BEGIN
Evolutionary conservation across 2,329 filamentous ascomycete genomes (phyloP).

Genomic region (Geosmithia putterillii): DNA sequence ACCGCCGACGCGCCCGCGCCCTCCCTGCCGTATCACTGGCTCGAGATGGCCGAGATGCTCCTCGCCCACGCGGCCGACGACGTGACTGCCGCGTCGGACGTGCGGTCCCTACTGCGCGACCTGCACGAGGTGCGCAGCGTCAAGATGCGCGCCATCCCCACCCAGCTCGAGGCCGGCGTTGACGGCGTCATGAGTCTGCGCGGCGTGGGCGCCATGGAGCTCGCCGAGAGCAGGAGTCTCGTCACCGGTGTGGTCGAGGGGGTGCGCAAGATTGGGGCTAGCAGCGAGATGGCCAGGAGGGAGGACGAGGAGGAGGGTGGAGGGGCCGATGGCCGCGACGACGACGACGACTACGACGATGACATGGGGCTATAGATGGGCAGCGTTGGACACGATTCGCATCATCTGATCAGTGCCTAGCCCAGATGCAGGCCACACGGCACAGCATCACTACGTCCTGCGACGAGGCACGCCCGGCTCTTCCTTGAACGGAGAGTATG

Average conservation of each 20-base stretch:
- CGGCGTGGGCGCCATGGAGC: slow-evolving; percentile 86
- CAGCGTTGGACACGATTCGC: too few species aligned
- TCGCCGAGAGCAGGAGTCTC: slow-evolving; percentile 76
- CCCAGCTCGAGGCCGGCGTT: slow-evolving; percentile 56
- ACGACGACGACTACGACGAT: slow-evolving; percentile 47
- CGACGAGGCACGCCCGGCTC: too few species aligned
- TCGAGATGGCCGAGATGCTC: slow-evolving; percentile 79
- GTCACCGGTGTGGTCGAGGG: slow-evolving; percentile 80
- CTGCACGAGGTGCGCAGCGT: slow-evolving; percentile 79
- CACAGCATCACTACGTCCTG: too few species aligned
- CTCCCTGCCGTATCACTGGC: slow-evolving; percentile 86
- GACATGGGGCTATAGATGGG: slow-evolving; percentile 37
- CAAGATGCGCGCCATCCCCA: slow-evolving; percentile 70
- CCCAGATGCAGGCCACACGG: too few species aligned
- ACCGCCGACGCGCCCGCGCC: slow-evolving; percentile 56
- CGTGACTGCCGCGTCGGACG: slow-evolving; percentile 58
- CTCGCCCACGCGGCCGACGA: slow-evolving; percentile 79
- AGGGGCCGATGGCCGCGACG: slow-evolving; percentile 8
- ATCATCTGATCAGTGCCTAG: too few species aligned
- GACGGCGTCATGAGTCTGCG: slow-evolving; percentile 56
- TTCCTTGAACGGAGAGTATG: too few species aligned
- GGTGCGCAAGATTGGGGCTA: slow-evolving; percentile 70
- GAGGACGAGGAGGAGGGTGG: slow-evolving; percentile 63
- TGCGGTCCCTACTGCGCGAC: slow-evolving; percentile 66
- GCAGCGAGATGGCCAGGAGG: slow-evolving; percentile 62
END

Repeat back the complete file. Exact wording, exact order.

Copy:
Evolutionary conservation across 2,329 filamentous ascomycete genomes (phyloP).

Genomic region (Geosmithia putterillii): DNA sequence ACCGCCGACGCGCCCGCGCCCTCCCTGCCGTATCACTGGCTCGAGATGGCCGAGATGCTCCTCGCCCACGCGGCCGACGACGTGACTGCCGCGTCGGACGTGCGGTCCCTACTGCGCGACCTGCACGAGGTGCGCAGCGTCAAGATGCGCGCCATCCCCACCCAGCTCGAGGCCGGCGTTGACGGCGTCATGAGTCTGCGCGGCGTGGGCGCCATGGAGCTCGCCGAGAGCAGGAGTCTCGTCACCGGTGTGGTCGAGGGGGTGCGCAAGATTGGGGCTAGCAGCGAGATGGCCAGGAGGGAGGACGAGGAGGAGGGTGGAGGGGCCGATGGCCGCGACGACGACGACGACTACGACGATGACATGGGGCTATAGATGGGCAGCGTTGGACACGATTCGCATCATCTGATCAGTGCCTAGCCCAGATGCAGGCCACACGGCACAGCATCACTACGTCCTGCGACGAGGCACGCCCGGCTCTTCCTTGAACGGAGAGTATG

Average conservation of each 20-base stretch:
- CGGCGTGGGCGCCATGGAGC: slow-evolving; percentile 86
- CAGCGTTGGACACGATTCGC: too few species aligned
- TCGCCGAGAGCAGGAGTCTC: slow-evolving; percentile 76
- CCCAGCTCGAGGCCGGCGTT: slow-evolving; percentile 56
- ACGACGACGACTACGACGAT: slow-evolving; percentile 47
- CGACGAGGCACGCCCGGCTC: too few species aligned
- TCGAGATGGCCGAGATGCTC: slow-evolving; percentile 79
- GTCACCGGTGTGGTCGAGGG: slow-evolving; percentile 80
- CTGCACGAGGTGCGCAGCGT: slow-evolving; percentile 79
- CACAGCATCACTACGTCCTG: too few species aligned
- CTCCCTGCCGTATCACTGGC: slow-evolving; percentile 86
- GACATGGGGCTATAGATGGG: slow-evolving; percentile 37
- CAAGATGCGCGCCATCCCCA: slow-evolving; percentile 70
- CCCAGATGCAGGCCACACGG: too few species aligned
- ACCGCCGACGCGCCCGCGCC: slow-evolving; percentile 56
- CGTGACTGCCGCGTCGGACG: slow-evolving; percentile 58
- CTCGCCCACGCGGCCGACGA: slow-evolving; percentile 79
- AGGGGCCGATGGCCGCGACG: slow-evolving; percentile 8
- ATCATCTGATCAGTGCCTAG: too few species aligned
- GACGGCGTCATGAGTCTGCG: slow-evolving; percentile 56
- TTCCTTGAACGGAGAGTATG: too few species aligned
- GGTGCGCAAGATTGGGGCTA: slow-evolving; percentile 70
- GAGGACGAGGAGGAGGGTGG: slow-evolving; percentile 63
- TGCGGTCCCTACTGCGCGAC: slow-evolving; percentile 66
- GCAGCGAGATGGCCAGGAGG: slow-evolving; percentile 62